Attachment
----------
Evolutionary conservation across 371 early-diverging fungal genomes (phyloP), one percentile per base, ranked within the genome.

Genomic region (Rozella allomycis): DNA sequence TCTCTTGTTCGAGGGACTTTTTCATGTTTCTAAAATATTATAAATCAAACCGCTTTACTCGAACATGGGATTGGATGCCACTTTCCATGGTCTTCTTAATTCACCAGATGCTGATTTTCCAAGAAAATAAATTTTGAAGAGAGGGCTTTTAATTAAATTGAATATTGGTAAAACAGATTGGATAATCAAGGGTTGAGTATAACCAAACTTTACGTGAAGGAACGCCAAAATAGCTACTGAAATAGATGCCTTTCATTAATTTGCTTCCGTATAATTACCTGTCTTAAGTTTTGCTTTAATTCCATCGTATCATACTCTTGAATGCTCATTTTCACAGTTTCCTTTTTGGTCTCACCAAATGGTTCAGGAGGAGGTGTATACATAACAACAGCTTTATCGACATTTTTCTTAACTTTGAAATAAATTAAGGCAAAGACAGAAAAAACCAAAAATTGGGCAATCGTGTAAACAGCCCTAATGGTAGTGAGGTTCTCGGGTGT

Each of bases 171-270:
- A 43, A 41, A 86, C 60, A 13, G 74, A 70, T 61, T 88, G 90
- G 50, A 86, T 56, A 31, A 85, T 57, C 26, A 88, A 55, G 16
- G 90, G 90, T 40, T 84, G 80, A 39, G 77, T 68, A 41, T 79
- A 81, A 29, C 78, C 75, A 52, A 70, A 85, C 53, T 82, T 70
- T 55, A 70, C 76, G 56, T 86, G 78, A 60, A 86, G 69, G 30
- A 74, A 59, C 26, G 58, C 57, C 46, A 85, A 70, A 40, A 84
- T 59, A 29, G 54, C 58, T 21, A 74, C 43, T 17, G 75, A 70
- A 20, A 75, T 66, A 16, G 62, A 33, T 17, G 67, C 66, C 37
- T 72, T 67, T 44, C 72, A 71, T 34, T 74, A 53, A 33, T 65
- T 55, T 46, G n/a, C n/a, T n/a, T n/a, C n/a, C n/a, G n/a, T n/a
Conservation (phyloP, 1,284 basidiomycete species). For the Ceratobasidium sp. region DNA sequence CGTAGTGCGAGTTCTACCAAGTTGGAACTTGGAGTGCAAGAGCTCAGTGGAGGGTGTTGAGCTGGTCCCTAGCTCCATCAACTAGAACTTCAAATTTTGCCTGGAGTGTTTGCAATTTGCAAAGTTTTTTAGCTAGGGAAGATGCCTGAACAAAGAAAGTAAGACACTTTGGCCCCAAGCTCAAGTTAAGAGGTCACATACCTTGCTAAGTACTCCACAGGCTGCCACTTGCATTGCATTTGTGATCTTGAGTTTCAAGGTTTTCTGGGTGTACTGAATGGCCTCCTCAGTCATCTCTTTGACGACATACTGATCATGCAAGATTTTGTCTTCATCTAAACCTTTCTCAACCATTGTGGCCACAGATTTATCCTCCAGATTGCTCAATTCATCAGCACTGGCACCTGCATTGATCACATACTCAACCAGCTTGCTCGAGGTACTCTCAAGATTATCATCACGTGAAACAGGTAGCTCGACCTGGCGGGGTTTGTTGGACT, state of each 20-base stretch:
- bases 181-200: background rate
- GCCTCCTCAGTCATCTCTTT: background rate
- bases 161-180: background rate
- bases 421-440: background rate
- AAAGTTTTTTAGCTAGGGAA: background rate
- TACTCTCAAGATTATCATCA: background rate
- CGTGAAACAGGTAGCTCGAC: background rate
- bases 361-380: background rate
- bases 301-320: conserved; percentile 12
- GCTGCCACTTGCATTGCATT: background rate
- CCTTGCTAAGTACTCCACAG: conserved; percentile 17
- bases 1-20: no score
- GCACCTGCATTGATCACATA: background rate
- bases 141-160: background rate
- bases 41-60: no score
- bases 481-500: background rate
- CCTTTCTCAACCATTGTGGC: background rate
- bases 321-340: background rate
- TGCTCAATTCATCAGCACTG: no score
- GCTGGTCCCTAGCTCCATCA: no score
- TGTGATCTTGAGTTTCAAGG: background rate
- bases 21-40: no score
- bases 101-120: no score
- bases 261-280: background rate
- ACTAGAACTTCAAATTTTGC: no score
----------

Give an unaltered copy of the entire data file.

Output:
Evolutionary conservation across 371 early-diverging fungal genomes (phyloP), one percentile per base, ranked within the genome.

Genomic region (Rozella allomycis): DNA sequence TCTCTTGTTCGAGGGACTTTTTCATGTTTCTAAAATATTATAAATCAAACCGCTTTACTCGAACATGGGATTGGATGCCACTTTCCATGGTCTTCTTAATTCACCAGATGCTGATTTTCCAAGAAAATAAATTTTGAAGAGAGGGCTTTTAATTAAATTGAATATTGGTAAAACAGATTGGATAATCAAGGGTTGAGTATAACCAAACTTTACGTGAAGGAACGCCAAAATAGCTACTGAAATAGATGCCTTTCATTAATTTGCTTCCGTATAATTACCTGTCTTAAGTTTTGCTTTAATTCCATCGTATCATACTCTTGAATGCTCATTTTCACAGTTTCCTTTTTGGTCTCACCAAATGGTTCAGGAGGAGGTGTATACATAACAACAGCTTTATCGACATTTTTCTTAACTTTGAAATAAATTAAGGCAAAGACAGAAAAAACCAAAAATTGGGCAATCGTGTAAACAGCCCTAATGGTAGTGAGGTTCTCGGGTGT

Each of bases 171-270:
- A 43, A 41, A 86, C 60, A 13, G 74, A 70, T 61, T 88, G 90
- G 50, A 86, T 56, A 31, A 85, T 57, C 26, A 88, A 55, G 16
- G 90, G 90, T 40, T 84, G 80, A 39, G 77, T 68, A 41, T 79
- A 81, A 29, C 78, C 75, A 52, A 70, A 85, C 53, T 82, T 70
- T 55, A 70, C 76, G 56, T 86, G 78, A 60, A 86, G 69, G 30
- A 74, A 59, C 26, G 58, C 57, C 46, A 85, A 70, A 40, A 84
- T 59, A 29, G 54, C 58, T 21, A 74, C 43, T 17, G 75, A 70
- A 20, A 75, T 66, A 16, G 62, A 33, T 17, G 67, C 66, C 37
- T 72, T 67, T 44, C 72, A 71, T 34, T 74, A 53, A 33, T 65
- T 55, T 46, G n/a, C n/a, T n/a, T n/a, C n/a, C n/a, G n/a, T n/a
Conservation (phyloP, 1,284 basidiomycete species). For the Ceratobasidium sp. region DNA sequence CGTAGTGCGAGTTCTACCAAGTTGGAACTTGGAGTGCAAGAGCTCAGTGGAGGGTGTTGAGCTGGTCCCTAGCTCCATCAACTAGAACTTCAAATTTTGCCTGGAGTGTTTGCAATTTGCAAAGTTTTTTAGCTAGGGAAGATGCCTGAACAAAGAAAGTAAGACACTTTGGCCCCAAGCTCAAGTTAAGAGGTCACATACCTTGCTAAGTACTCCACAGGCTGCCACTTGCATTGCATTTGTGATCTTGAGTTTCAAGGTTTTCTGGGTGTACTGAATGGCCTCCTCAGTCATCTCTTTGACGACATACTGATCATGCAAGATTTTGTCTTCATCTAAACCTTTCTCAACCATTGTGGCCACAGATTTATCCTCCAGATTGCTCAATTCATCAGCACTGGCACCTGCATTGATCACATACTCAACCAGCTTGCTCGAGGTACTCTCAAGATTATCATCACGTGAAACAGGTAGCTCGACCTGGCGGGGTTTGTTGGACT, state of each 20-base stretch:
- bases 181-200: background rate
- GCCTCCTCAGTCATCTCTTT: background rate
- bases 161-180: background rate
- bases 421-440: background rate
- AAAGTTTTTTAGCTAGGGAA: background rate
- TACTCTCAAGATTATCATCA: background rate
- CGTGAAACAGGTAGCTCGAC: background rate
- bases 361-380: background rate
- bases 301-320: conserved; percentile 12
- GCTGCCACTTGCATTGCATT: background rate
- CCTTGCTAAGTACTCCACAG: conserved; percentile 17
- bases 1-20: no score
- GCACCTGCATTGATCACATA: background rate
- bases 141-160: background rate
- bases 41-60: no score
- bases 481-500: background rate
- CCTTTCTCAACCATTGTGGC: background rate
- bases 321-340: background rate
- TGCTCAATTCATCAGCACTG: no score
- GCTGGTCCCTAGCTCCATCA: no score
- TGTGATCTTGAGTTTCAAGG: background rate
- bases 21-40: no score
- bases 101-120: no score
- bases 261-280: background rate
- ACTAGAACTTCAAATTTTGC: no score